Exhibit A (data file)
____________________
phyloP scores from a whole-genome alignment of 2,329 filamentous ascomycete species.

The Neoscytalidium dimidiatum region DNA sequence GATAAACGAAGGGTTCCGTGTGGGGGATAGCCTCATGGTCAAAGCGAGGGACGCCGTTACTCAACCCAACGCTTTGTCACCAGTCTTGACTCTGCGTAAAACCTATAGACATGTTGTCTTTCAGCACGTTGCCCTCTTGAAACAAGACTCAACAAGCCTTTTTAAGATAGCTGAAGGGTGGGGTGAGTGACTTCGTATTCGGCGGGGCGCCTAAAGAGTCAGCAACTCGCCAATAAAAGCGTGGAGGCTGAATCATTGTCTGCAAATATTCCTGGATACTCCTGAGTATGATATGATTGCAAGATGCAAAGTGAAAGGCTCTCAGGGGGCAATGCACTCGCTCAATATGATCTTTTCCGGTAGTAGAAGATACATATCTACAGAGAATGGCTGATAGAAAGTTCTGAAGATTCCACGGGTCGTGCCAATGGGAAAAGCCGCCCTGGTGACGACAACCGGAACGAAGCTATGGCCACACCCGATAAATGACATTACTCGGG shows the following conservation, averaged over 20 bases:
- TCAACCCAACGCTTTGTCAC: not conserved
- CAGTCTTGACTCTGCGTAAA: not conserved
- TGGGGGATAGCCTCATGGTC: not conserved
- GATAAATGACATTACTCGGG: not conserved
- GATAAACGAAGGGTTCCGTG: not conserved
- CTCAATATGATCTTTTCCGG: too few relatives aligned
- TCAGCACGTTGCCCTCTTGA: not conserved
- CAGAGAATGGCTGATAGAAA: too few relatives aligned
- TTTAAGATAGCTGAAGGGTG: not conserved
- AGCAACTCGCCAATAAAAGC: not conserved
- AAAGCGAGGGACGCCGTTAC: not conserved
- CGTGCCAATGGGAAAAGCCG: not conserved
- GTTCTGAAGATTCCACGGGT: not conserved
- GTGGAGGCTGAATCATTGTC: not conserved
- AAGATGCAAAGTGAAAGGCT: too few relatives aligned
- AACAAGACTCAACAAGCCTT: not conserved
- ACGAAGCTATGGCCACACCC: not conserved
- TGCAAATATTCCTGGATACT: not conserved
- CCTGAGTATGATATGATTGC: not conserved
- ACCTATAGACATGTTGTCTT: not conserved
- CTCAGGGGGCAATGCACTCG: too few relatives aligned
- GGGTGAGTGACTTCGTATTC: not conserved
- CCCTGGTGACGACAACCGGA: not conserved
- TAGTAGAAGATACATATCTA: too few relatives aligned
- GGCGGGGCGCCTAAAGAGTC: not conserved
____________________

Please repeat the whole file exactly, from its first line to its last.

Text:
phyloP scores from a whole-genome alignment of 2,329 filamentous ascomycete species.

The Neoscytalidium dimidiatum region DNA sequence GATAAACGAAGGGTTCCGTGTGGGGGATAGCCTCATGGTCAAAGCGAGGGACGCCGTTACTCAACCCAACGCTTTGTCACCAGTCTTGACTCTGCGTAAAACCTATAGACATGTTGTCTTTCAGCACGTTGCCCTCTTGAAACAAGACTCAACAAGCCTTTTTAAGATAGCTGAAGGGTGGGGTGAGTGACTTCGTATTCGGCGGGGCGCCTAAAGAGTCAGCAACTCGCCAATAAAAGCGTGGAGGCTGAATCATTGTCTGCAAATATTCCTGGATACTCCTGAGTATGATATGATTGCAAGATGCAAAGTGAAAGGCTCTCAGGGGGCAATGCACTCGCTCAATATGATCTTTTCCGGTAGTAGAAGATACATATCTACAGAGAATGGCTGATAGAAAGTTCTGAAGATTCCACGGGTCGTGCCAATGGGAAAAGCCGCCCTGGTGACGACAACCGGAACGAAGCTATGGCCACACCCGATAAATGACATTACTCGGG shows the following conservation, averaged over 20 bases:
- TCAACCCAACGCTTTGTCAC: not conserved
- CAGTCTTGACTCTGCGTAAA: not conserved
- TGGGGGATAGCCTCATGGTC: not conserved
- GATAAATGACATTACTCGGG: not conserved
- GATAAACGAAGGGTTCCGTG: not conserved
- CTCAATATGATCTTTTCCGG: too few relatives aligned
- TCAGCACGTTGCCCTCTTGA: not conserved
- CAGAGAATGGCTGATAGAAA: too few relatives aligned
- TTTAAGATAGCTGAAGGGTG: not conserved
- AGCAACTCGCCAATAAAAGC: not conserved
- AAAGCGAGGGACGCCGTTAC: not conserved
- CGTGCCAATGGGAAAAGCCG: not conserved
- GTTCTGAAGATTCCACGGGT: not conserved
- GTGGAGGCTGAATCATTGTC: not conserved
- AAGATGCAAAGTGAAAGGCT: too few relatives aligned
- AACAAGACTCAACAAGCCTT: not conserved
- ACGAAGCTATGGCCACACCC: not conserved
- TGCAAATATTCCTGGATACT: not conserved
- CCTGAGTATGATATGATTGC: not conserved
- ACCTATAGACATGTTGTCTT: not conserved
- CTCAGGGGGCAATGCACTCG: too few relatives aligned
- GGGTGAGTGACTTCGTATTC: not conserved
- CCCTGGTGACGACAACCGGA: not conserved
- TAGTAGAAGATACATATCTA: too few relatives aligned
- GGCGGGGCGCCTAAAGAGTC: not conserved